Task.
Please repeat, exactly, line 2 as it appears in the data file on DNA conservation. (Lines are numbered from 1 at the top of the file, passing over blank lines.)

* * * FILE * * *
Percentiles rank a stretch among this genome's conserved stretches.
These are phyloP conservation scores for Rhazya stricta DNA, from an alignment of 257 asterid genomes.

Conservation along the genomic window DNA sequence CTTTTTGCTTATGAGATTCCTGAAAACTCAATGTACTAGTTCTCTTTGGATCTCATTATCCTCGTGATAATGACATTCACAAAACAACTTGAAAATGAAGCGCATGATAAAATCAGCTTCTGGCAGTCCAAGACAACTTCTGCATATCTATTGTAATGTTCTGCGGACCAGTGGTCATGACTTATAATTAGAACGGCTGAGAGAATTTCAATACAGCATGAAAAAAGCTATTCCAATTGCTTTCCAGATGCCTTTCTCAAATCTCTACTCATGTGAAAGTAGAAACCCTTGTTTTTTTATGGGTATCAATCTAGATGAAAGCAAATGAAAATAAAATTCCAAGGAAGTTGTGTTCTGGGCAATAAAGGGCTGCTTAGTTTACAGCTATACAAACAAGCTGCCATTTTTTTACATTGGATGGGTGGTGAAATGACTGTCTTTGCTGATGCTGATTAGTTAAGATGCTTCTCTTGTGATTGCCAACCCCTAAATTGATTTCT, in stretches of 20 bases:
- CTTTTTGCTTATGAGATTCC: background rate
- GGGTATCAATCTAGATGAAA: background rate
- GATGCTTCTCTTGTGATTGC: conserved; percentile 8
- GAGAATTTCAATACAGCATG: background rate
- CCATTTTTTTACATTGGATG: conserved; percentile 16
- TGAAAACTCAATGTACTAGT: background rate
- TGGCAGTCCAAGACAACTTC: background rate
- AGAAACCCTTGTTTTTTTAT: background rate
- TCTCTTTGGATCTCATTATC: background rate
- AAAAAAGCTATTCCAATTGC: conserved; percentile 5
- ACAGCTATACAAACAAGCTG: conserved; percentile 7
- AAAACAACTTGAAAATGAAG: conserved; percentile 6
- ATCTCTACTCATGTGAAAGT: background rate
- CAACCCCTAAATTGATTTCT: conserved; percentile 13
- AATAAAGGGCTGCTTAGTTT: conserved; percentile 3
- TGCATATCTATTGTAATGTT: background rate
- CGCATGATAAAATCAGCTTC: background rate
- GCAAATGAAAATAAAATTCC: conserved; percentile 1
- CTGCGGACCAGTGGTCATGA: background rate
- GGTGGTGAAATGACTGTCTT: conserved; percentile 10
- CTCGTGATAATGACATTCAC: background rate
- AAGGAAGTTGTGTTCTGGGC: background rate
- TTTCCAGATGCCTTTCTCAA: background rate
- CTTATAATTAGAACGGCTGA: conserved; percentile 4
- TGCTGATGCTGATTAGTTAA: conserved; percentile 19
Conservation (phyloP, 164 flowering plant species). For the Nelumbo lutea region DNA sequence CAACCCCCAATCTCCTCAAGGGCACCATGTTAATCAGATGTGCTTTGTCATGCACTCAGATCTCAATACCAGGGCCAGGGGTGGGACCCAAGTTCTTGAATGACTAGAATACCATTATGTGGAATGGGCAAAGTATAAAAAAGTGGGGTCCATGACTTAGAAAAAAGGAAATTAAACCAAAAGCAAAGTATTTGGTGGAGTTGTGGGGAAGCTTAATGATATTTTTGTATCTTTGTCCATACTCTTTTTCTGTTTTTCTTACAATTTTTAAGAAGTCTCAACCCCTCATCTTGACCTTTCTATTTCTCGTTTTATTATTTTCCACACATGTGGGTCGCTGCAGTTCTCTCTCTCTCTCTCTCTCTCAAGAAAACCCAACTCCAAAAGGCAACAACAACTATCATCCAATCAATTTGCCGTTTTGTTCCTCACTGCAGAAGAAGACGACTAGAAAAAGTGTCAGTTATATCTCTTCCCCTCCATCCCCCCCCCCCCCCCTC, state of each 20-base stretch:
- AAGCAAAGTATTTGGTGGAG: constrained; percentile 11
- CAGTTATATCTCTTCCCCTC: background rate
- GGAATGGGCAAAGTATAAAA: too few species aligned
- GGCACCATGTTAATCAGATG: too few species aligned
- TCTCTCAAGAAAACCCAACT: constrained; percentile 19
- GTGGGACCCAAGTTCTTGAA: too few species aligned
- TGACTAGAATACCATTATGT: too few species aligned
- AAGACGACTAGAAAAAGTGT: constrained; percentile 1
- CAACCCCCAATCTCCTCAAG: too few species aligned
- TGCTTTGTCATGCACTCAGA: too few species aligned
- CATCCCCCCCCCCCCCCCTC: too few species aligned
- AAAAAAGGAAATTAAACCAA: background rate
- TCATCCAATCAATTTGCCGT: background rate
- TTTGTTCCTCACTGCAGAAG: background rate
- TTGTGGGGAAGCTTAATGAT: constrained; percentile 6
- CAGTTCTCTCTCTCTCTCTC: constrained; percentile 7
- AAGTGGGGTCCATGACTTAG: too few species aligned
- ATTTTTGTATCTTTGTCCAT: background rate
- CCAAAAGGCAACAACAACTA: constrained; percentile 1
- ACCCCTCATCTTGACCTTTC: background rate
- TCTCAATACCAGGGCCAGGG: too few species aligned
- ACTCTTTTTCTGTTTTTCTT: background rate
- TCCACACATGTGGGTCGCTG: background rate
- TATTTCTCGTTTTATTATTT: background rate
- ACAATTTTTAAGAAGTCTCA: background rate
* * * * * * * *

These are phyloP conservation scores for Rhazya stricta DNA, from an alignment of 257 asterid genomes.